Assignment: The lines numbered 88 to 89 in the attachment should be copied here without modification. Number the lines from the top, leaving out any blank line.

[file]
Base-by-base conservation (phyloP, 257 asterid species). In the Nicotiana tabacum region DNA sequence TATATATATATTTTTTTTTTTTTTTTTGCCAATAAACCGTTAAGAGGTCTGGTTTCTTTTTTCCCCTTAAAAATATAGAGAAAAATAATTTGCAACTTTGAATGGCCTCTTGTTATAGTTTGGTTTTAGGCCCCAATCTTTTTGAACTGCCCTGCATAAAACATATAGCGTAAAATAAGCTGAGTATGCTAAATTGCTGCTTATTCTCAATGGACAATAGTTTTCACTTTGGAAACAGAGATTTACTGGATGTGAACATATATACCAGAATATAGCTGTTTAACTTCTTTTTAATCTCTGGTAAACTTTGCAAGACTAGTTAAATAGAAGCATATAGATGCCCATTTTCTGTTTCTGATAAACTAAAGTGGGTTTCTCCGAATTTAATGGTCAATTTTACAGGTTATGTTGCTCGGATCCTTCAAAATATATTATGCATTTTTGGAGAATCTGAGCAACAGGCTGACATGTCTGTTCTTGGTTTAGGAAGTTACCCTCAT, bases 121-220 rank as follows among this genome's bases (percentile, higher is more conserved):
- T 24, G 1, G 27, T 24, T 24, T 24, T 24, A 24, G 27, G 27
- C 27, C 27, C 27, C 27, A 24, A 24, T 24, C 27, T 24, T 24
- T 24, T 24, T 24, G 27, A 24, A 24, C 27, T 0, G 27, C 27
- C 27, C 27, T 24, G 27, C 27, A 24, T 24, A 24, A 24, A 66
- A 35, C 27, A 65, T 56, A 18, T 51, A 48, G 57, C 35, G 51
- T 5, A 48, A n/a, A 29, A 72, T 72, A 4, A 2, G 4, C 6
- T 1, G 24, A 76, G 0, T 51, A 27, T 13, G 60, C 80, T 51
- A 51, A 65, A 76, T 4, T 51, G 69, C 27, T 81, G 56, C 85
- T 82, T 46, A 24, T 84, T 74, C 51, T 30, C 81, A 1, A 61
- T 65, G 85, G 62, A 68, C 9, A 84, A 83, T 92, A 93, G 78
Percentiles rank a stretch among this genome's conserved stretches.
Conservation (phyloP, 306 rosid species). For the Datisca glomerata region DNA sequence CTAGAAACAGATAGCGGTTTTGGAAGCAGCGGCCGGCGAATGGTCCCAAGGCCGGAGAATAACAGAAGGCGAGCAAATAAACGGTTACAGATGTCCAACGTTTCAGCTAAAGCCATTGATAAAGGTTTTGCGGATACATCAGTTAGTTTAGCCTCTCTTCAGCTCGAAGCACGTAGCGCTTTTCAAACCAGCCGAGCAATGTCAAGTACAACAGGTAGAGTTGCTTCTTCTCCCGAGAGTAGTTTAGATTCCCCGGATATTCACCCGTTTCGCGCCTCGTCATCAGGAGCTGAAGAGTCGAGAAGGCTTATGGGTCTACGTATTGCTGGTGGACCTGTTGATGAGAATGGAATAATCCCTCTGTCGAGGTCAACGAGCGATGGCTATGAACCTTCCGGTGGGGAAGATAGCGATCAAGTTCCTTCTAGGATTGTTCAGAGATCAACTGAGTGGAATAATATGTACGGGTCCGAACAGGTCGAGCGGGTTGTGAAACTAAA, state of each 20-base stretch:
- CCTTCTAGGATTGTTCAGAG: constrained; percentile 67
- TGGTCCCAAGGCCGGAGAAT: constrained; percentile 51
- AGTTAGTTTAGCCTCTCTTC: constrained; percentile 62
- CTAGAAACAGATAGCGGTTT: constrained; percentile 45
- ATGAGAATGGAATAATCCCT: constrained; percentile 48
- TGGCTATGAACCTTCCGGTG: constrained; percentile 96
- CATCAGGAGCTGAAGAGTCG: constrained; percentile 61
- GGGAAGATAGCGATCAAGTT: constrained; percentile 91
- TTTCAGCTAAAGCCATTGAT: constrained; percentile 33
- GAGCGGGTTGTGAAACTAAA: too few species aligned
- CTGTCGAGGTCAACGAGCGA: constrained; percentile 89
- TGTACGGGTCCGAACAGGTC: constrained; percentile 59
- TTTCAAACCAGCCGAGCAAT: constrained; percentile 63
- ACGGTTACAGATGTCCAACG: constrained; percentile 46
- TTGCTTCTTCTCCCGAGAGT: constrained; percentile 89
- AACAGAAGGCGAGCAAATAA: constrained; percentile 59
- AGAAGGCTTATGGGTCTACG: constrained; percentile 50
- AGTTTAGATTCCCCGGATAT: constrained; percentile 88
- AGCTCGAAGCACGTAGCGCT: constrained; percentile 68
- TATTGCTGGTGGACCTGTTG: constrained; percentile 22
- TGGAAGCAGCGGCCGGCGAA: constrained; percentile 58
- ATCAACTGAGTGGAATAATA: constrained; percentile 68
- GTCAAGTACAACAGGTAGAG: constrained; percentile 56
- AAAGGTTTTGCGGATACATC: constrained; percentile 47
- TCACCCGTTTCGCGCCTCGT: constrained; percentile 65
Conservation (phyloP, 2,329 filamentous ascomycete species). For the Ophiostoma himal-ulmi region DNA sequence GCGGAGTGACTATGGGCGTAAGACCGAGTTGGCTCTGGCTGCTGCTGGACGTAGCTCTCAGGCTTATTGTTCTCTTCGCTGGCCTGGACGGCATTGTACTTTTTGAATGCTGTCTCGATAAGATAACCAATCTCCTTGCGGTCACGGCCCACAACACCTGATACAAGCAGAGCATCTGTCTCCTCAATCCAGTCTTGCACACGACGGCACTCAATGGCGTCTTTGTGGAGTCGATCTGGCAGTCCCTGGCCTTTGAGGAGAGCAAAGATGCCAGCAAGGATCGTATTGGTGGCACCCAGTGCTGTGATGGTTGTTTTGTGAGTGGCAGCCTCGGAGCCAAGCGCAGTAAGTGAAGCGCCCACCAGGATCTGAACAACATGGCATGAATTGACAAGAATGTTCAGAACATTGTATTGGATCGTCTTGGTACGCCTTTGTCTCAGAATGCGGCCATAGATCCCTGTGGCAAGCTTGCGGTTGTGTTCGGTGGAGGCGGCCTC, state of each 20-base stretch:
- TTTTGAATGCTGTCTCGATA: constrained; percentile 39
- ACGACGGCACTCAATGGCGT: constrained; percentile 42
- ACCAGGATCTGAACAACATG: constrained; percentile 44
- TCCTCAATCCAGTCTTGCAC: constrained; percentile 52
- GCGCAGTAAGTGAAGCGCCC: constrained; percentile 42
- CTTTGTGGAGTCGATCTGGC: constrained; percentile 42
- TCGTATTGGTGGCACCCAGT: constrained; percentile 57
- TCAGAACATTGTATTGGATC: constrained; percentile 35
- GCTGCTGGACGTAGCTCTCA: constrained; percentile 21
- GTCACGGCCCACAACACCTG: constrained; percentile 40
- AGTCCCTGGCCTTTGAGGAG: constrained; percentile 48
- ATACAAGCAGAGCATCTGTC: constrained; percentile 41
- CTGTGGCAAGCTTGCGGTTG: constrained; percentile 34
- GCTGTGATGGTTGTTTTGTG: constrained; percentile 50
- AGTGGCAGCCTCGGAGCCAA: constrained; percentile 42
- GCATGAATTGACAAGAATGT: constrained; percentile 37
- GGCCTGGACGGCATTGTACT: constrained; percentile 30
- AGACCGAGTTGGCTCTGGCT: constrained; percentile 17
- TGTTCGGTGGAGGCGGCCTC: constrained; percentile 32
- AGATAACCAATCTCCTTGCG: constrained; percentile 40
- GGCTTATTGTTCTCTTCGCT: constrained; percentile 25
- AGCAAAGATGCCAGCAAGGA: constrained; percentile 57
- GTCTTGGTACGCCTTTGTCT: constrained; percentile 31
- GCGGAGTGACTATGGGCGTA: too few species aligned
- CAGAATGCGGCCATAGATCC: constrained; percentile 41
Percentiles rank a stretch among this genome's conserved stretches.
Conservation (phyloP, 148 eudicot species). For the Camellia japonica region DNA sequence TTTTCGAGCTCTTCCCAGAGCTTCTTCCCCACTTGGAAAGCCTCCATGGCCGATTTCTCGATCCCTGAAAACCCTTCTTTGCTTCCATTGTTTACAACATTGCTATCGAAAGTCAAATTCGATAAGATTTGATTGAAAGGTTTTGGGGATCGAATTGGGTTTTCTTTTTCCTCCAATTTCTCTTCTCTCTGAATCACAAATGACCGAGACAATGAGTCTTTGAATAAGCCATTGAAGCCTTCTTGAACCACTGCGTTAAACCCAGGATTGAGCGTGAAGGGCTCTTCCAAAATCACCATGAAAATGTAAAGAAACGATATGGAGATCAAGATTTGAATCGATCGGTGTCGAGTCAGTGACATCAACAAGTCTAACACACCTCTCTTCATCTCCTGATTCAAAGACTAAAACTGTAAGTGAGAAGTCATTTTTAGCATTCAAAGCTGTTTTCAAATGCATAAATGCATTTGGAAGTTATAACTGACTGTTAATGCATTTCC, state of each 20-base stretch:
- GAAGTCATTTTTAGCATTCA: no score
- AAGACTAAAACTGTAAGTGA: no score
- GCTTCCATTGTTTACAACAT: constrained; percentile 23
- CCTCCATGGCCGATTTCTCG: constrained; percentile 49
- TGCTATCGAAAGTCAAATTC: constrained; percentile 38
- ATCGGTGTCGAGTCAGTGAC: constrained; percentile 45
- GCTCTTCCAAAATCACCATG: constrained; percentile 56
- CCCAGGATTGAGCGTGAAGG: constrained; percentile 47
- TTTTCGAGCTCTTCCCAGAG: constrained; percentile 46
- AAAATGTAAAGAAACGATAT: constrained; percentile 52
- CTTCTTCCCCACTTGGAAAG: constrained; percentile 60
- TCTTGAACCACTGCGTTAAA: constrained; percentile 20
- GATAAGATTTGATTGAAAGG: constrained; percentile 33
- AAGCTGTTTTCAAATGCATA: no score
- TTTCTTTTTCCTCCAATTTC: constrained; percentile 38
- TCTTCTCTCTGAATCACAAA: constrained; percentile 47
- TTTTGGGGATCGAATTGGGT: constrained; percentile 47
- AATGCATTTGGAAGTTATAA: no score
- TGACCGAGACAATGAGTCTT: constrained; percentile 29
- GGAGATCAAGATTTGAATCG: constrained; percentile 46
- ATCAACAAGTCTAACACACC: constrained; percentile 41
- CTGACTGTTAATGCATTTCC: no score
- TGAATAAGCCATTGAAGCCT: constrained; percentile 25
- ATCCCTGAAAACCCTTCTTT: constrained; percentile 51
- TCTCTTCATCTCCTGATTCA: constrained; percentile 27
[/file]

- CTGACTGTTAATGCATTTCC: no score
- TGAATAAGCCATTGAAGCCT: constrained; percentile 25